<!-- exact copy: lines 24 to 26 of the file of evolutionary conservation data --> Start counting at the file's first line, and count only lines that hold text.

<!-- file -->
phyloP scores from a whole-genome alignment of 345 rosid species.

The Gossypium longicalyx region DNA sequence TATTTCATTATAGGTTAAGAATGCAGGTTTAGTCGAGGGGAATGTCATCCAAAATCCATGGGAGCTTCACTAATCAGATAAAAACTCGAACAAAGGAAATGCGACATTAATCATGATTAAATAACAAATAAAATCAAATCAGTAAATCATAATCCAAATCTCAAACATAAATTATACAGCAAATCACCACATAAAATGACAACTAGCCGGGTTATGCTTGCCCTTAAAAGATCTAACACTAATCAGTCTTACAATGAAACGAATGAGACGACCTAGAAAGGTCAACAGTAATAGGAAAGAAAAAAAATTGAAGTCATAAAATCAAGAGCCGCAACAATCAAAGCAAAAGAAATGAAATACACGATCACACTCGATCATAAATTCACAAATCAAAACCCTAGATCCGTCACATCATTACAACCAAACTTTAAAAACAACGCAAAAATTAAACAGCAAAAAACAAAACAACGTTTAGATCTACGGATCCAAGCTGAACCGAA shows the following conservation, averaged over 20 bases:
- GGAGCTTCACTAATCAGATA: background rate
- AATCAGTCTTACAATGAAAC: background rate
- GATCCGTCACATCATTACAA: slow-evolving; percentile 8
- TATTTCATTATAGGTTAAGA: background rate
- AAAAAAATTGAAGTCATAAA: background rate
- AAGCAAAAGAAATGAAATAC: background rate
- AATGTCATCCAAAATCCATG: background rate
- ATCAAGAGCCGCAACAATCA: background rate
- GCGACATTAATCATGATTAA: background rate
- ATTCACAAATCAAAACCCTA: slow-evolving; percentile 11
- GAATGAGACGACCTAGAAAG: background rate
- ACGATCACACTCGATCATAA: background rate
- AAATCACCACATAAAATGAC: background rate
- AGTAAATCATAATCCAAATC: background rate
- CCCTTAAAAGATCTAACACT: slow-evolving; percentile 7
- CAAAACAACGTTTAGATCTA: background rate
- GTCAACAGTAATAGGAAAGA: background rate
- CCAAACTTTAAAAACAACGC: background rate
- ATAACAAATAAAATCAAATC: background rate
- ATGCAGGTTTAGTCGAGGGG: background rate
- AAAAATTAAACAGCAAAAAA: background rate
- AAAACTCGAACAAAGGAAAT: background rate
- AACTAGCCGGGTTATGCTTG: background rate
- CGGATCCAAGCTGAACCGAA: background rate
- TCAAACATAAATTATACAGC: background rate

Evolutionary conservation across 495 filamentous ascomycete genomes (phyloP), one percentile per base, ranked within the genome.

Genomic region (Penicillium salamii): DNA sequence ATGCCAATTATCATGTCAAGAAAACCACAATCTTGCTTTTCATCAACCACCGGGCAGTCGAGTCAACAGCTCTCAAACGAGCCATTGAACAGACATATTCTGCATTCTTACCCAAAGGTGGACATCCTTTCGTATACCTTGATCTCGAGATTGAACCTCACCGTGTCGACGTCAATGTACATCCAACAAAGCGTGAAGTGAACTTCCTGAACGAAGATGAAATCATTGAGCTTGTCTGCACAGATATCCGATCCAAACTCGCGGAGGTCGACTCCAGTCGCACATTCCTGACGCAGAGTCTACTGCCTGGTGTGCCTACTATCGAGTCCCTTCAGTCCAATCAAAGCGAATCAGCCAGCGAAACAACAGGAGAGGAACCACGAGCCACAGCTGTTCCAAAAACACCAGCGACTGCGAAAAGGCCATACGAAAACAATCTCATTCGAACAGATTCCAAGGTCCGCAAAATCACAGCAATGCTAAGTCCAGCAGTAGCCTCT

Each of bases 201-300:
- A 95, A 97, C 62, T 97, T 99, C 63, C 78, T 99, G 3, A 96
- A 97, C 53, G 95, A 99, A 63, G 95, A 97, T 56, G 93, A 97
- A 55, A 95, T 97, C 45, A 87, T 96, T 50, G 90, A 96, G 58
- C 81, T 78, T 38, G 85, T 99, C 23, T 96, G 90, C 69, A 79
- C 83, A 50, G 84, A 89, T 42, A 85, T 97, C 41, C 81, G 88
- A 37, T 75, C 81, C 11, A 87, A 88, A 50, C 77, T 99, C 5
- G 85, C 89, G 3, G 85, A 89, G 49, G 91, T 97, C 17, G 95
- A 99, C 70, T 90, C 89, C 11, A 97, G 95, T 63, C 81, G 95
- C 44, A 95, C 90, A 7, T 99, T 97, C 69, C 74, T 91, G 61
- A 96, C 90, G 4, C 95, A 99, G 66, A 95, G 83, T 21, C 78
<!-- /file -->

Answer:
- AAAACTCGAACAAAGGAAAT: background rate
- AACTAGCCGGGTTATGCTTG: background rate
- CGGATCCAAGCTGAACCGAA: background rate